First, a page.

That's right...Max! (Played by Jason Behr.) I seriously believe that if a movie deal is made for this book that Jason Behr should play Kale. I would definitely pay to see that! So yeah...there's my confession...laugh at me if you will.
Now on to the review!
This book was absolutely amazing! If it wasn't for Divergent already stealing that place in my heart, I think Touch would be my top read of 2011. But it still has the much honoured place of runner-up (as far as I am concerned).
The story kind of reminded me up a mash-up between X-Men and Heroes (a television series I adore). In fact...if you know the series at all then you might understand my next comment. There is a neat character in Touch that seriously reminds me of Sylar from Heroes. If you have watched the series, and have read the book, tell me if you thought the same thing.
This book had some fabulous characters, both main and supporting. I cared about almost each and every one of them. I didn't want anything bad to happen to any of them (except those one or two really nasty ones of course). I fell in love with Kale instantaneously. His naivety and tenderness shine through despite everything he has been trained to believe and do. This provides the appropriate direct opposite to the female lead, Dez, who is a fiery young woman hell-bent on making her father's life a living Hell as much as possible. At first Dez annoyed me a bit with her out-of-control attitude and constant use of foul language. Over time I discovered the reasons behind her actions and was able to grow and mature along with here throughout each and every page, and it was a journey well worth taking. (And I'd do it again in a heartbeat.)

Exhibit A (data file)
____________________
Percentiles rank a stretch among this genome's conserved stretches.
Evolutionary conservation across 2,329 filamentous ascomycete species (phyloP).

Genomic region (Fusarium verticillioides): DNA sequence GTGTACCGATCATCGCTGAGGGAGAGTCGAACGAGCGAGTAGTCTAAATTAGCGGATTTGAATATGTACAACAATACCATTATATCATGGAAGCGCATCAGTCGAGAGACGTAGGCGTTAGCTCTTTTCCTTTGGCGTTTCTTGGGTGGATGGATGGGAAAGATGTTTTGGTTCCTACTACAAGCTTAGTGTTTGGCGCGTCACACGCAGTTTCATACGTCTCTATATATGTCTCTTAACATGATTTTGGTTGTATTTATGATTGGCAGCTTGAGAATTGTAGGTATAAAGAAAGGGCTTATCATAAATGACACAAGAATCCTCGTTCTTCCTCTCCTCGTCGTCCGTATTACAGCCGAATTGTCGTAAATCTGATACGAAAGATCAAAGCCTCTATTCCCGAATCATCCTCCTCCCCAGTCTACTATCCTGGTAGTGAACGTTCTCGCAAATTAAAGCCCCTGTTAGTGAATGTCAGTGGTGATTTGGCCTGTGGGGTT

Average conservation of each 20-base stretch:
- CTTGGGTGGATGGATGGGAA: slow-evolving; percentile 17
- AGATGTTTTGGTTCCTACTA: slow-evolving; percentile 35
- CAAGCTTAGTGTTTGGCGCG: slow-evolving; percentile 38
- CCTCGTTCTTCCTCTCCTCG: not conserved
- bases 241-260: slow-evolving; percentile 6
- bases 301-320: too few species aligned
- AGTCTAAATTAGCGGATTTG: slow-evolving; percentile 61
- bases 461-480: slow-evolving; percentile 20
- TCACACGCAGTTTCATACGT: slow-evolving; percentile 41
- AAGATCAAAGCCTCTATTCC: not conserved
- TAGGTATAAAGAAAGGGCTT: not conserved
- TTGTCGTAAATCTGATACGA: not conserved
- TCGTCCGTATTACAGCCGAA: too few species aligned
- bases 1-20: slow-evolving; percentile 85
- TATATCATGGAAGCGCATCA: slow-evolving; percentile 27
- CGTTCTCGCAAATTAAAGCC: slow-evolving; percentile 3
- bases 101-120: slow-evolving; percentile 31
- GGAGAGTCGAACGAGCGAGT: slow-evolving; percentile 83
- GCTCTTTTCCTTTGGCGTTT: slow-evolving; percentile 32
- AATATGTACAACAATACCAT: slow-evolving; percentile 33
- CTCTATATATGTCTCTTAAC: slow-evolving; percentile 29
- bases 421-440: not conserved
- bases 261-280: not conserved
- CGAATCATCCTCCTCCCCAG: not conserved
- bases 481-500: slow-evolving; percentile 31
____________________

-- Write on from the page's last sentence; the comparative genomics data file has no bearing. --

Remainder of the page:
I also appreciate that the authour didn't feel it necessary to hold us hostage with a nasty cliffhanger to get us to read the next book in the series. To tell you the truth, I give way more credit to the authors who can make me want to read the next book(s) in their series without leaving me in a gut-wrenching "Oh my God what next!" kind of spot. So kudos to Jus Accardo. She is one of the few who have gotten this right!...more